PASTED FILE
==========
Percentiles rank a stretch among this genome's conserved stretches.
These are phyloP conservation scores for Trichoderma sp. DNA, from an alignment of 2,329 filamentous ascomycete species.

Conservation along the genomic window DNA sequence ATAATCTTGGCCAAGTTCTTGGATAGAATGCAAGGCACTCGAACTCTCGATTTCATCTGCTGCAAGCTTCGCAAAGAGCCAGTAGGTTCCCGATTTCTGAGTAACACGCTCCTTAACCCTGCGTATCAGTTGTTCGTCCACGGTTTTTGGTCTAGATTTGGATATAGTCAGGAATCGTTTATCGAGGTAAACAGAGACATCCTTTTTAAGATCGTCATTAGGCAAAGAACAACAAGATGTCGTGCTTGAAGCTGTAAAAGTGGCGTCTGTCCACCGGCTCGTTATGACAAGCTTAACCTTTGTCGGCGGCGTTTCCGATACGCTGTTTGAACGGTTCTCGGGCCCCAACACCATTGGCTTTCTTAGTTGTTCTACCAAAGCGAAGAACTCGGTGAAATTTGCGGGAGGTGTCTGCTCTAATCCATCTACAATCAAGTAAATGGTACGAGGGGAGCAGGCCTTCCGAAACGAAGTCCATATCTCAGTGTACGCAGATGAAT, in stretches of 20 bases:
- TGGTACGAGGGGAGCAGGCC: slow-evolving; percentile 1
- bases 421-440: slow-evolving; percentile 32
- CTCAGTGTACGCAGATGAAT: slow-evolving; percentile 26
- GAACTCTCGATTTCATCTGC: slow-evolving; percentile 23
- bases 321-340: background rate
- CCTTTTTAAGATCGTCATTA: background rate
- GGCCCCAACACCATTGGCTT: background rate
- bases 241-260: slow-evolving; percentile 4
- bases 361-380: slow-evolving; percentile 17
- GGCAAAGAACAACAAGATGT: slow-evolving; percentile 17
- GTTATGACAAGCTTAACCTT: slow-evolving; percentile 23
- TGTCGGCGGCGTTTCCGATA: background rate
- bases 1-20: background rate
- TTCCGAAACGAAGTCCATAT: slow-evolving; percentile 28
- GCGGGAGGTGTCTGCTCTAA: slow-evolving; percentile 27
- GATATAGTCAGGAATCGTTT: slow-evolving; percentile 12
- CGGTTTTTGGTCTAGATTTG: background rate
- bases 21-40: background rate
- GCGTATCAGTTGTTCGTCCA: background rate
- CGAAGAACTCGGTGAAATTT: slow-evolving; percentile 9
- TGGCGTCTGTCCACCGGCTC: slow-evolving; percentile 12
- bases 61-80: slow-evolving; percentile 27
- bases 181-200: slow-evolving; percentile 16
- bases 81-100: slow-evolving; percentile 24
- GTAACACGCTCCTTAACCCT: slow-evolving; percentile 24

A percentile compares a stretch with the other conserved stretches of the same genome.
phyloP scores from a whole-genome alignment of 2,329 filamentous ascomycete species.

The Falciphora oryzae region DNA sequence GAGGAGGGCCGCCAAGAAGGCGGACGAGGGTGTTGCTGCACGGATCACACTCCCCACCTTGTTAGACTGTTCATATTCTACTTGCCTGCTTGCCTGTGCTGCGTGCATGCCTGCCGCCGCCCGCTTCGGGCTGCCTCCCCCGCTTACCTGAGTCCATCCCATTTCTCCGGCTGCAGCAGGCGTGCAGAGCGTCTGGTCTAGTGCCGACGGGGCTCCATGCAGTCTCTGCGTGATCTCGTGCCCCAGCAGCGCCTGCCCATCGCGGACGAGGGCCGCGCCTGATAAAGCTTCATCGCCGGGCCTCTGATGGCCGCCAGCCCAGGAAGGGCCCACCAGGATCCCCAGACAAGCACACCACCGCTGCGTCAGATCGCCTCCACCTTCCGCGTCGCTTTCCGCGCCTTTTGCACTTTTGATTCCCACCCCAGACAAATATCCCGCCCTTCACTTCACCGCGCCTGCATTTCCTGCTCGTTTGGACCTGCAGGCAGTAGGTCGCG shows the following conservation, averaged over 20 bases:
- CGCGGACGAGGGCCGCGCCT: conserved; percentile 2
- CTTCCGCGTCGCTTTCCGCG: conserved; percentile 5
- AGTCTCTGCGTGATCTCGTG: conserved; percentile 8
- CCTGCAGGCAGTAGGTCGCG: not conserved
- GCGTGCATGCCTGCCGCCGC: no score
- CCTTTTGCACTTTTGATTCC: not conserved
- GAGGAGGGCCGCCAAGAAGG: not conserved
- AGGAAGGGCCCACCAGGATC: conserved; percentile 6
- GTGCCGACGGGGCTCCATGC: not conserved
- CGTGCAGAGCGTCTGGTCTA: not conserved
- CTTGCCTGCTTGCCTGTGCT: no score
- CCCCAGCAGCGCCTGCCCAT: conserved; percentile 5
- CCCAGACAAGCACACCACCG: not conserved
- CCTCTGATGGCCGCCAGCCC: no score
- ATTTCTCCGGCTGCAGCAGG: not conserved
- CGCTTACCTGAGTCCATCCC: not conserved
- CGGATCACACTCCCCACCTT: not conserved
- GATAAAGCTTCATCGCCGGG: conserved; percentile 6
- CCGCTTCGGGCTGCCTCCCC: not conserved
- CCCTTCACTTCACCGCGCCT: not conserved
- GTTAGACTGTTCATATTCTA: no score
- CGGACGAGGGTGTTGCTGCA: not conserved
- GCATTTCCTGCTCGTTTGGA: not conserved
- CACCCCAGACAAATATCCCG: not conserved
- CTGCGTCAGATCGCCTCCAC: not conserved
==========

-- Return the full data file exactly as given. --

Percentiles rank a stretch among this genome's conserved stretches.
These are phyloP conservation scores for Trichoderma sp. DNA, from an alignment of 2,329 filamentous ascomycete species.

Conservation along the genomic window DNA sequence ATAATCTTGGCCAAGTTCTTGGATAGAATGCAAGGCACTCGAACTCTCGATTTCATCTGCTGCAAGCTTCGCAAAGAGCCAGTAGGTTCCCGATTTCTGAGTAACACGCTCCTTAACCCTGCGTATCAGTTGTTCGTCCACGGTTTTTGGTCTAGATTTGGATATAGTCAGGAATCGTTTATCGAGGTAAACAGAGACATCCTTTTTAAGATCGTCATTAGGCAAAGAACAACAAGATGTCGTGCTTGAAGCTGTAAAAGTGGCGTCTGTCCACCGGCTCGTTATGACAAGCTTAACCTTTGTCGGCGGCGTTTCCGATACGCTGTTTGAACGGTTCTCGGGCCCCAACACCATTGGCTTTCTTAGTTGTTCTACCAAAGCGAAGAACTCGGTGAAATTTGCGGGAGGTGTCTGCTCTAATCCATCTACAATCAAGTAAATGGTACGAGGGGAGCAGGCCTTCCGAAACGAAGTCCATATCTCAGTGTACGCAGATGAAT, in stretches of 20 bases:
- TGGTACGAGGGGAGCAGGCC: slow-evolving; percentile 1
- bases 421-440: slow-evolving; percentile 32
- CTCAGTGTACGCAGATGAAT: slow-evolving; percentile 26
- GAACTCTCGATTTCATCTGC: slow-evolving; percentile 23
- bases 321-340: background rate
- CCTTTTTAAGATCGTCATTA: background rate
- GGCCCCAACACCATTGGCTT: background rate
- bases 241-260: slow-evolving; percentile 4
- bases 361-380: slow-evolving; percentile 17
- GGCAAAGAACAACAAGATGT: slow-evolving; percentile 17
- GTTATGACAAGCTTAACCTT: slow-evolving; percentile 23
- TGTCGGCGGCGTTTCCGATA: background rate
- bases 1-20: background rate
- TTCCGAAACGAAGTCCATAT: slow-evolving; percentile 28
- GCGGGAGGTGTCTGCTCTAA: slow-evolving; percentile 27
- GATATAGTCAGGAATCGTTT: slow-evolving; percentile 12
- CGGTTTTTGGTCTAGATTTG: background rate
- bases 21-40: background rate
- GCGTATCAGTTGTTCGTCCA: background rate
- CGAAGAACTCGGTGAAATTT: slow-evolving; percentile 9
- TGGCGTCTGTCCACCGGCTC: slow-evolving; percentile 12
- bases 61-80: slow-evolving; percentile 27
- bases 181-200: slow-evolving; percentile 16
- bases 81-100: slow-evolving; percentile 24
- GTAACACGCTCCTTAACCCT: slow-evolving; percentile 24

A percentile compares a stretch with the other conserved stretches of the same genome.
phyloP scores from a whole-genome alignment of 2,329 filamentous ascomycete species.

The Falciphora oryzae region DNA sequence GAGGAGGGCCGCCAAGAAGGCGGACGAGGGTGTTGCTGCACGGATCACACTCCCCACCTTGTTAGACTGTTCATATTCTACTTGCCTGCTTGCCTGTGCTGCGTGCATGCCTGCCGCCGCCCGCTTCGGGCTGCCTCCCCCGCTTACCTGAGTCCATCCCATTTCTCCGGCTGCAGCAGGCGTGCAGAGCGTCTGGTCTAGTGCCGACGGGGCTCCATGCAGTCTCTGCGTGATCTCGTGCCCCAGCAGCGCCTGCCCATCGCGGACGAGGGCCGCGCCTGATAAAGCTTCATCGCCGGGCCTCTGATGGCCGCCAGCCCAGGAAGGGCCCACCAGGATCCCCAGACAAGCACACCACCGCTGCGTCAGATCGCCTCCACCTTCCGCGTCGCTTTCCGCGCCTTTTGCACTTTTGATTCCCACCCCAGACAAATATCCCGCCCTTCACTTCACCGCGCCTGCATTTCCTGCTCGTTTGGACCTGCAGGCAGTAGGTCGCG shows the following conservation, averaged over 20 bases:
- CGCGGACGAGGGCCGCGCCT: conserved; percentile 2
- CTTCCGCGTCGCTTTCCGCG: conserved; percentile 5
- AGTCTCTGCGTGATCTCGTG: conserved; percentile 8
- CCTGCAGGCAGTAGGTCGCG: not conserved
- GCGTGCATGCCTGCCGCCGC: no score
- CCTTTTGCACTTTTGATTCC: not conserved
- GAGGAGGGCCGCCAAGAAGG: not conserved
- AGGAAGGGCCCACCAGGATC: conserved; percentile 6
- GTGCCGACGGGGCTCCATGC: not conserved
- CGTGCAGAGCGTCTGGTCTA: not conserved
- CTTGCCTGCTTGCCTGTGCT: no score
- CCCCAGCAGCGCCTGCCCAT: conserved; percentile 5
- CCCAGACAAGCACACCACCG: not conserved
- CCTCTGATGGCCGCCAGCCC: no score
- ATTTCTCCGGCTGCAGCAGG: not conserved
- CGCTTACCTGAGTCCATCCC: not conserved
- CGGATCACACTCCCCACCTT: not conserved
- GATAAAGCTTCATCGCCGGG: conserved; percentile 6
- CCGCTTCGGGCTGCCTCCCC: not conserved
- CCCTTCACTTCACCGCGCCT: not conserved
- GTTAGACTGTTCATATTCTA: no score
- CGGACGAGGGTGTTGCTGCA: not conserved
- GCATTTCCTGCTCGTTTGGA: not conserved
- CACCCCAGACAAATATCCCG: not conserved
- CTGCGTCAGATCGCCTCCAC: not conserved